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Q&A - Forensic Nursing Salaries

What are the highest and lowest forensic nursing salaries that I could earn?

According to the U.S. Bureau of Labor Statistics, the overall mean salary for all registered nursing professionals is about $65,000 annually, or roughly $31 per hour. However, because forensic nursing is a specialization and those working in this field require additional education and certification, forensic nursing salaries are generally higher than average registered nurse (RN) salaries. While the actual salaries vary greatly, they fall within the range of about $54,000 to nearly $208,000 annually.

In general, your forensic nursing salary depends on several factors, including where you choose to work, your education level and what field of forensic nursing you specialize in. Typically, the highest paid forensic nurses hold masters degrees in forensic nursing or post-masters certifications from accredited online or on-campus forensic nursing programs, and may work as hospital administrators or educators in large city hospitals and private clinics.

Forensic nursing consultants working with law enforcement agencies, insurance companies or hospitals can also earn significantly higher wages, though successful consultants usually have many years of experience in the field. Public health clinics or rape crisis centers generally pay less than private practices or large hospitals, but these kinds of careers can be far more emotionally rewarding.

In addition to my forensic nursing salary, will I earn benefits?

People who choose careers in the medical field generally have some of the best health benefits of any profession, and it is likely that your forensic nursing salary will include these kinds of benefits. In addition to your salary, the kinds of benefits you should expect include full medical coverage for you and your family, full or partial dental and vision coverage, a 401(k) retirement plan, subsidized travel and housing if the job requires it, disability insurance and paid time off.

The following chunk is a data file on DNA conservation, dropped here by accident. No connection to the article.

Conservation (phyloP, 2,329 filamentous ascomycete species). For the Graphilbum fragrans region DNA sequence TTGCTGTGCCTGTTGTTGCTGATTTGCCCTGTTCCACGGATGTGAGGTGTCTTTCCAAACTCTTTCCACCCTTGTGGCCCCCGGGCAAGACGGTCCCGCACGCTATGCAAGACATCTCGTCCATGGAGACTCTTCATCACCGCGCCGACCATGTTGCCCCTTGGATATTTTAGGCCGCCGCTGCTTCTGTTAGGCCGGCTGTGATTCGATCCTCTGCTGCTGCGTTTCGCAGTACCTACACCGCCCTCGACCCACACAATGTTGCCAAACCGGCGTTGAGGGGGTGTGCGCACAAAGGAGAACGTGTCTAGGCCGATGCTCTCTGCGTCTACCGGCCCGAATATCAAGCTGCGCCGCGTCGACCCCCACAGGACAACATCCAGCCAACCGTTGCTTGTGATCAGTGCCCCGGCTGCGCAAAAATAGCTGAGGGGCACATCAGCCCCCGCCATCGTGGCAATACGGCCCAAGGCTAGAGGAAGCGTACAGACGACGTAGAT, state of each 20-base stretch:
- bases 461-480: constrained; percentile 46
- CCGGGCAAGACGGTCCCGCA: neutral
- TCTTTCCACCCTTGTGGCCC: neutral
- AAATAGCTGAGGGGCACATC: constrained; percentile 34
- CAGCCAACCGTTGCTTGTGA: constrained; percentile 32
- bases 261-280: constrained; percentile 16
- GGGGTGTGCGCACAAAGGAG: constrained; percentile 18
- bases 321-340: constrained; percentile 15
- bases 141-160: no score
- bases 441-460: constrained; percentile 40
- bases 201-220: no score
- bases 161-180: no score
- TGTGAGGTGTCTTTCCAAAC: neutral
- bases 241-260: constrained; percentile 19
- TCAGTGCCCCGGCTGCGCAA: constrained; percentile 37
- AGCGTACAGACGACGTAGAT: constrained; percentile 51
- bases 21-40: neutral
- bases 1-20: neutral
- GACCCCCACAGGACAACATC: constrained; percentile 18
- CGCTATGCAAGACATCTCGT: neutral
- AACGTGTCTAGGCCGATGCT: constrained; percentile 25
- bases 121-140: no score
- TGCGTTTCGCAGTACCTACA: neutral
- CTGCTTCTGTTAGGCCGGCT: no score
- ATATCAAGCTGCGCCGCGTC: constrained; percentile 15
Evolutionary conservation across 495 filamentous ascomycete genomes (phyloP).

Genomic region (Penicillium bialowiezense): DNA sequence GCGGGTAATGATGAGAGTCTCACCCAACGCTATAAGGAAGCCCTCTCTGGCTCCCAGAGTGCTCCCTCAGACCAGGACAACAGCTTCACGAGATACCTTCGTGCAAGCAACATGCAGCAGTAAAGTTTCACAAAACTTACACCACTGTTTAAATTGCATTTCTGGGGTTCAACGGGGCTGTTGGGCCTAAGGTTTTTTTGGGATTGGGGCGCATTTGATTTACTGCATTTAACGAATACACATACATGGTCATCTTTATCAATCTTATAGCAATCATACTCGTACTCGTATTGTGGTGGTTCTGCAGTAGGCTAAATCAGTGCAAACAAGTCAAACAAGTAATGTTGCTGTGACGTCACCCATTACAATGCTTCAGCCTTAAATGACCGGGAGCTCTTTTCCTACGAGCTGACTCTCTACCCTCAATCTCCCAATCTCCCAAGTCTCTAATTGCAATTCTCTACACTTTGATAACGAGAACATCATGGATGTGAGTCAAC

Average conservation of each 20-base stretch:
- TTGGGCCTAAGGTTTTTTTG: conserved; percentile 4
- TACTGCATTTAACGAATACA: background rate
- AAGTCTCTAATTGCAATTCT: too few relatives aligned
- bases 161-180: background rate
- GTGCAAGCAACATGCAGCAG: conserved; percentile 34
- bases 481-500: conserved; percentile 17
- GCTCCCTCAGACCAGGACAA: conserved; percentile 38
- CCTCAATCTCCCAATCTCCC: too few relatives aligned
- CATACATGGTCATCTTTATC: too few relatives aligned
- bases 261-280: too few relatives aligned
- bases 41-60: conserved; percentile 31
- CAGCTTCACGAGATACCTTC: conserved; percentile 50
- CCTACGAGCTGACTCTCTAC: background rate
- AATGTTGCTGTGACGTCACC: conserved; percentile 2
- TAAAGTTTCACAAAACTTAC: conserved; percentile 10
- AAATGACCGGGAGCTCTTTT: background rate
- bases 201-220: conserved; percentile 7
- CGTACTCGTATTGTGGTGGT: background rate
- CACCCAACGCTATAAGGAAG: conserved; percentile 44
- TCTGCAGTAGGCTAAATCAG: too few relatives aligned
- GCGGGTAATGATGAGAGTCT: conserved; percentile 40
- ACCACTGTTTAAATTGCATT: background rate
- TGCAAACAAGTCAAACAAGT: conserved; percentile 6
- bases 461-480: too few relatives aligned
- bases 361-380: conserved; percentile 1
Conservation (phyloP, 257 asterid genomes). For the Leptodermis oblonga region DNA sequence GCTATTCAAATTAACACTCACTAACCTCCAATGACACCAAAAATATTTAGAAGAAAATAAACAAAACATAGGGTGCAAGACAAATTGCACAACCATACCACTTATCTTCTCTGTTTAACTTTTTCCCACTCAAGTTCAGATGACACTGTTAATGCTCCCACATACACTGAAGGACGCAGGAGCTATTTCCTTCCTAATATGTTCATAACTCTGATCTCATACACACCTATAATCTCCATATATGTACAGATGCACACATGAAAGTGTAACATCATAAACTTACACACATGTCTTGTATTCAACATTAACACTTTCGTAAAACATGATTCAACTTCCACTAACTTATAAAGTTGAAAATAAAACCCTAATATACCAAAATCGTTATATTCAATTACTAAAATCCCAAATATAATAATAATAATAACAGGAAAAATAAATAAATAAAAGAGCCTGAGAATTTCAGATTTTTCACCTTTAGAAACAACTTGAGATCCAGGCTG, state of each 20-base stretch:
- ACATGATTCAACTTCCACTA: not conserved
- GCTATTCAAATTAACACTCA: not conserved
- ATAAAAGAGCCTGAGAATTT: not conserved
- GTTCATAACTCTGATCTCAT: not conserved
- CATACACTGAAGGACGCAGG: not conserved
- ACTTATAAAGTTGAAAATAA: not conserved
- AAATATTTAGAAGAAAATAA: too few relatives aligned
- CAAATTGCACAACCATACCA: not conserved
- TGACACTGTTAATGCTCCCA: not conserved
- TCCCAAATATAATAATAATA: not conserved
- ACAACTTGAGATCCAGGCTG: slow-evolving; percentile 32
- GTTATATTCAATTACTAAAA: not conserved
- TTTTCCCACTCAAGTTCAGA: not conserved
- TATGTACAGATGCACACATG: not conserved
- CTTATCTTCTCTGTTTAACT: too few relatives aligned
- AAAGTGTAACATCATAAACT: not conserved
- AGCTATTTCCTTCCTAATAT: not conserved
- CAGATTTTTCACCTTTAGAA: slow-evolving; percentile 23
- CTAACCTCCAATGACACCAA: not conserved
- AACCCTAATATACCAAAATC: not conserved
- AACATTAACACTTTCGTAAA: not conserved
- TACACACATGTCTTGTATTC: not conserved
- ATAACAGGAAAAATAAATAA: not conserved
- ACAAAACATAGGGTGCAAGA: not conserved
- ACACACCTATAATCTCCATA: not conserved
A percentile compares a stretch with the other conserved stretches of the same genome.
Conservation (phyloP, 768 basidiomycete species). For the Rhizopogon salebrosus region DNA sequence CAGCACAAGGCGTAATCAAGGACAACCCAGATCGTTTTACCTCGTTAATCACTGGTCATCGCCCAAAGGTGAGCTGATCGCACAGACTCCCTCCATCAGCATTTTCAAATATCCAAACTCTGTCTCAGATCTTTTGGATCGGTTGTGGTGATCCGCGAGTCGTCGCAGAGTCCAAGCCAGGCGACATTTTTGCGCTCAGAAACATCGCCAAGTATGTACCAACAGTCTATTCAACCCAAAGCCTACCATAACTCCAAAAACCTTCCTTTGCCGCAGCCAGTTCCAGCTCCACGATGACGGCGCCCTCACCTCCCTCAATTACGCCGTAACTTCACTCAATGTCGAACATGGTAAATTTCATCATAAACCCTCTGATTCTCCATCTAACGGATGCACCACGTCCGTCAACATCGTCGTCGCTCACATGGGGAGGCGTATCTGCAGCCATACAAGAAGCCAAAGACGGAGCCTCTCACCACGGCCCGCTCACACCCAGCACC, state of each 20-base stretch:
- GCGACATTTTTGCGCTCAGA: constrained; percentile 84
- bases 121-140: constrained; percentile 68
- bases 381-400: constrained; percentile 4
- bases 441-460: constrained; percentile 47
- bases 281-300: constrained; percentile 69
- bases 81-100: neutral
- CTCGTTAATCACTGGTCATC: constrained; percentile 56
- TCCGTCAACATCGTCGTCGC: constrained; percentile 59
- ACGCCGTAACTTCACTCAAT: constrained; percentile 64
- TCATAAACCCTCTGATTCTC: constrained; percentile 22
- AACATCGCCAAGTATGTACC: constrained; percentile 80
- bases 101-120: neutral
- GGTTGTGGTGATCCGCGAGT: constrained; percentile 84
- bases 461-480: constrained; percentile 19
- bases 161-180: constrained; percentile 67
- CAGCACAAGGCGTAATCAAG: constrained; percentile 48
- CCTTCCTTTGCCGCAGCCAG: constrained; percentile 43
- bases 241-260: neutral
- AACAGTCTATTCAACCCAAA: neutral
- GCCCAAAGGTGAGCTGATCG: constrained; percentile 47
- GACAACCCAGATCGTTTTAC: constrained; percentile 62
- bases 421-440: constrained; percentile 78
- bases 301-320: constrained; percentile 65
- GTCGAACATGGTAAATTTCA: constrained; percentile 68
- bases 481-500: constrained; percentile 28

These benefits usually only apply to full-time nursing professionals, though if you are working part time while studying, you may be eligible for some benefits depending on your employer, including tuition reimbursement and medical coverage. In general, most benefits packages do not come into effect immediately but rather after you’ve been with the employer for some time, generally between 3 and 6 months.

The range of benefits also depends on where you choose to work and whether the employer is a private hospital or clinic, both of which tend to offer competitive benefits, or a public institution, which offers the same benefits that most public workers receive, including medical plans and paid time off.

Will I always earn a salary in my forensic nursing job?

Most professionals employed as forensic nurses do earn forensic nursing salaries, though this largely depends on your level of experience and years in the field, as well as the type of career you choose. Many forensic nurses may begin their careers as RNs and will probably be paid hourly at the entry level. However, after you complete your forensic nursing certification or masters program, you should be able to get a salaried position at a hospital or clinic, or with a law enforcement agency or medical examiner.

An exception to this rule is if you choose to be a consultant. Many forensic nursing consultants are self-employed, which means that they likely do not receive a regular salary. Instead, their pay fluctuates with the amount of business they bring in.

The upside of this is that forensic nursing consultants are some of the highest paid professionals in the field, as they generally have many years of experience and advanced degrees, so they can demand a higher price for their services. In addition, self-employed individuals have much less overhead than institutions such as hospitals and clinics, so they can keep more of the earnings for themselves.